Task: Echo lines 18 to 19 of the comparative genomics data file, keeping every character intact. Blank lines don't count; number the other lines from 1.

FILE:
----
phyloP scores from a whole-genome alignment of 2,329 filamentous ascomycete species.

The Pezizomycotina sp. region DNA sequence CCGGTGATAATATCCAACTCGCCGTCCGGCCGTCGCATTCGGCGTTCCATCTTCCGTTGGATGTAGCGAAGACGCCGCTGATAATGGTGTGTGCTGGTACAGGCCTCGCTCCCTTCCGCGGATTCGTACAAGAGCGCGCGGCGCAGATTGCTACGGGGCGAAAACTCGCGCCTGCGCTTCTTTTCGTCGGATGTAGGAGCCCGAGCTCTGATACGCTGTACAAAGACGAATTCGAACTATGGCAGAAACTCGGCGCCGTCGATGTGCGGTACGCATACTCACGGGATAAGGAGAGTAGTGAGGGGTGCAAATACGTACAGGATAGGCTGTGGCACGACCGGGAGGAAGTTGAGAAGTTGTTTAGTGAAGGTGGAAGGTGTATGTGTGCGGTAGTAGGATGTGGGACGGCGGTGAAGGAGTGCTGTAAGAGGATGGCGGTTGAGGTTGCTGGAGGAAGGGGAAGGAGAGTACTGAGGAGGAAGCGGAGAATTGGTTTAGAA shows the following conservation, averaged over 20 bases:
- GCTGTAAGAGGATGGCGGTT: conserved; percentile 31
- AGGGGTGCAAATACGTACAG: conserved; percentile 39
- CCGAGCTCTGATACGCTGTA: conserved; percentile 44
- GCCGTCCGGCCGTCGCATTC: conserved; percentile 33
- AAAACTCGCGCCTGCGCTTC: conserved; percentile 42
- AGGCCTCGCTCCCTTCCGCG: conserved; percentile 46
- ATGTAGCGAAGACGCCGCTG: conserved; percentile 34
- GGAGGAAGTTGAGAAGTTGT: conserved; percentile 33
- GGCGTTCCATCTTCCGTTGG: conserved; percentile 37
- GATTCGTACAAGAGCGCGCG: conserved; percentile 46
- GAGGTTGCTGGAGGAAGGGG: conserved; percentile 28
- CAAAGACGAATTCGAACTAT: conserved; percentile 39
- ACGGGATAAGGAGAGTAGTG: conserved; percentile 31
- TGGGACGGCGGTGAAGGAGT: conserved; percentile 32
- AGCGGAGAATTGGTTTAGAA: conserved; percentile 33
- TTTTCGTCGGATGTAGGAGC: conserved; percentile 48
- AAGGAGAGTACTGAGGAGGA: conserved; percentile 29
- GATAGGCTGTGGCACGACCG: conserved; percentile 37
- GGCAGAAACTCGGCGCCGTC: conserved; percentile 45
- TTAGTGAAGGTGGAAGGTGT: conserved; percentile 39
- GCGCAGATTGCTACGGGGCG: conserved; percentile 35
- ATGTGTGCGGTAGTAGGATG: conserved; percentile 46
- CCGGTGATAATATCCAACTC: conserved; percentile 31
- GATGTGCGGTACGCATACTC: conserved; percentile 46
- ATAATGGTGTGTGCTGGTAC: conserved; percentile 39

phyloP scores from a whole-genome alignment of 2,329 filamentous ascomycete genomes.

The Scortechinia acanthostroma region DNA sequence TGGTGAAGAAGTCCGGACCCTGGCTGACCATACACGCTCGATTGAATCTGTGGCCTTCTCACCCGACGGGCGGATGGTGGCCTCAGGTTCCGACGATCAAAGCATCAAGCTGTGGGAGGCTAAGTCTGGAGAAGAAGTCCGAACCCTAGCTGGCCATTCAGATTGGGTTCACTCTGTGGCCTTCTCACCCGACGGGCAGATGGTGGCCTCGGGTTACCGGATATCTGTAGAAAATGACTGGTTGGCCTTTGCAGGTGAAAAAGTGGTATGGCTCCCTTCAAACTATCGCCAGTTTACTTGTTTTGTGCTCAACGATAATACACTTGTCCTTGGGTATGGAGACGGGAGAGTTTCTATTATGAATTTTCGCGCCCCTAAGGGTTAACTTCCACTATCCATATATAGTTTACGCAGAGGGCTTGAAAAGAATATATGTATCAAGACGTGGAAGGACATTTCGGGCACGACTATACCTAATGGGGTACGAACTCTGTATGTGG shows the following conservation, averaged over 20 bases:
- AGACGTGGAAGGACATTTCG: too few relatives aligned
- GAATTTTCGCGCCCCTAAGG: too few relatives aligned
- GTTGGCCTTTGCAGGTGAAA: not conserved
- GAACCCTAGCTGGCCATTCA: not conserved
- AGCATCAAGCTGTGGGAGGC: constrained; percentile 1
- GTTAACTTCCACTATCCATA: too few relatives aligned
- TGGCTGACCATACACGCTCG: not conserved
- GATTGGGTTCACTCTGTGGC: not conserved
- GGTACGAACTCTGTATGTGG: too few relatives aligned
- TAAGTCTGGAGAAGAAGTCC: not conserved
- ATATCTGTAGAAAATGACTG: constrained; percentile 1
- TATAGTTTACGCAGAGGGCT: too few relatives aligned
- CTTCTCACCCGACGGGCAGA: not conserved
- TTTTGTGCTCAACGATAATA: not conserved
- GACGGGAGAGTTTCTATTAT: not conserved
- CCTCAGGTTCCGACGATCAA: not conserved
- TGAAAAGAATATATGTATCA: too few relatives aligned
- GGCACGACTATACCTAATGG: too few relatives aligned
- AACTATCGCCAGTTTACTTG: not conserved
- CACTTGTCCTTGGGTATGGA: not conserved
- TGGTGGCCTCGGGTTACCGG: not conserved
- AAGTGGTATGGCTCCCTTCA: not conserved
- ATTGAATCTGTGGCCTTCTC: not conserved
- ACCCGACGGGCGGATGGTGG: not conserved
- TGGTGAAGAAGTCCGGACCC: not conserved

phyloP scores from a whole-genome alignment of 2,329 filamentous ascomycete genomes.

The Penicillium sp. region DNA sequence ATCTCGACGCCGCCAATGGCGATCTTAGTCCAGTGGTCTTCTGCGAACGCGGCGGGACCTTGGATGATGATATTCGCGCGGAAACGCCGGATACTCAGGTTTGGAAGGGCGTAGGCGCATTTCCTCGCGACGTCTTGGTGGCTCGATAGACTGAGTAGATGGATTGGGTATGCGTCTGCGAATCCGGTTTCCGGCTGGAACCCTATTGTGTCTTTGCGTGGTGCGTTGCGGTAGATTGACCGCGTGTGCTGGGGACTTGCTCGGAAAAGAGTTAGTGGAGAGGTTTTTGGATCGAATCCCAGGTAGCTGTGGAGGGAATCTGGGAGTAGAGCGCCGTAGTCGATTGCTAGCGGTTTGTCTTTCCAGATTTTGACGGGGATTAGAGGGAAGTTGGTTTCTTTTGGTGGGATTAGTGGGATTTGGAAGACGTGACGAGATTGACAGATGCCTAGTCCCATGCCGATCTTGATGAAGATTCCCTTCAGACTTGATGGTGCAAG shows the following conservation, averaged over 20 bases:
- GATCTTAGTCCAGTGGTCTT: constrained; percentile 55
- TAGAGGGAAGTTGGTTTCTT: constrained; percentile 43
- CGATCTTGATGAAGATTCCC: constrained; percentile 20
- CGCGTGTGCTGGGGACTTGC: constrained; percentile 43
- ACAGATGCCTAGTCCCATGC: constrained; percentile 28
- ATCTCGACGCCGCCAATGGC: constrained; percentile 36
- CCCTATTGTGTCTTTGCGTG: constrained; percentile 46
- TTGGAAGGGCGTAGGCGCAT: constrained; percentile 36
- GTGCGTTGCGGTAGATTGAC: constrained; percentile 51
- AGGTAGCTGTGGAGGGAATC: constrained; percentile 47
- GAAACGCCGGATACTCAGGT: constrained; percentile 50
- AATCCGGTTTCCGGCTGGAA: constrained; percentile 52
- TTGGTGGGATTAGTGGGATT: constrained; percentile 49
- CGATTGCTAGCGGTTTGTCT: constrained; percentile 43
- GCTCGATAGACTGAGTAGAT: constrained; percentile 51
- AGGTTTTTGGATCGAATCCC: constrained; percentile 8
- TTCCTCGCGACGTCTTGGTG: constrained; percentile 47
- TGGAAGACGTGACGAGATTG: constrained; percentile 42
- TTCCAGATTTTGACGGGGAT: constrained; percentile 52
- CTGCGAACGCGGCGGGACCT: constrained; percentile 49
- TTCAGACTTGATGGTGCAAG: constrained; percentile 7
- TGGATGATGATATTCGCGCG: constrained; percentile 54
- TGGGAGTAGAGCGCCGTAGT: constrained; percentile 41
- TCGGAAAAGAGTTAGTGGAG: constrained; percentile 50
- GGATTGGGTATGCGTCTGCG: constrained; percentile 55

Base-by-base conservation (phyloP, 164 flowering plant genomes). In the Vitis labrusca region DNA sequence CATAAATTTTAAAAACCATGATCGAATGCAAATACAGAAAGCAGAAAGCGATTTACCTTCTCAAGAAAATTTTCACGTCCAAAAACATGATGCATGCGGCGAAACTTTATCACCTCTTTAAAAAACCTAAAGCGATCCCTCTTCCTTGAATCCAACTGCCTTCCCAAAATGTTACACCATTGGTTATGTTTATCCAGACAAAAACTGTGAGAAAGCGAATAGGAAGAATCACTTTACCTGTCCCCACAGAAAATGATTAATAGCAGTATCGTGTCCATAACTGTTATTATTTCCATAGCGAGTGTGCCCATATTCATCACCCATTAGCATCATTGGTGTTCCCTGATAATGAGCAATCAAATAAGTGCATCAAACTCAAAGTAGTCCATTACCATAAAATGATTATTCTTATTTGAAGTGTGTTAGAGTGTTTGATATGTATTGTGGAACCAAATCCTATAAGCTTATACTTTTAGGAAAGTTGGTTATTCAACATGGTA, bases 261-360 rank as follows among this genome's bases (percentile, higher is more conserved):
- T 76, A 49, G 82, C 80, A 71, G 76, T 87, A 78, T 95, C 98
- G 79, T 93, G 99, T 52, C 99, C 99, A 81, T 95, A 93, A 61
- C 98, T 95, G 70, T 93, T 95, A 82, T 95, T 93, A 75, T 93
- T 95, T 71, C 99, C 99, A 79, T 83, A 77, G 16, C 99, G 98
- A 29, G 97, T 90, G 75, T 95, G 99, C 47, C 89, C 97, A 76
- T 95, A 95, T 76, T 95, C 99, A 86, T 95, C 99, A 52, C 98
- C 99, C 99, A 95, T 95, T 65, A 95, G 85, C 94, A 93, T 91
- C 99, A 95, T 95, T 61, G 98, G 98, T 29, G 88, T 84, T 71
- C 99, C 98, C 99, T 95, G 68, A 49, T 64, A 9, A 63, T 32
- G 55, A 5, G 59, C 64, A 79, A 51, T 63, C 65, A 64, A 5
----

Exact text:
- TTTTCGTCGGATGTAGGAGC: conserved; percentile 48
- AAGGAGAGTACTGAGGAGGA: conserved; percentile 29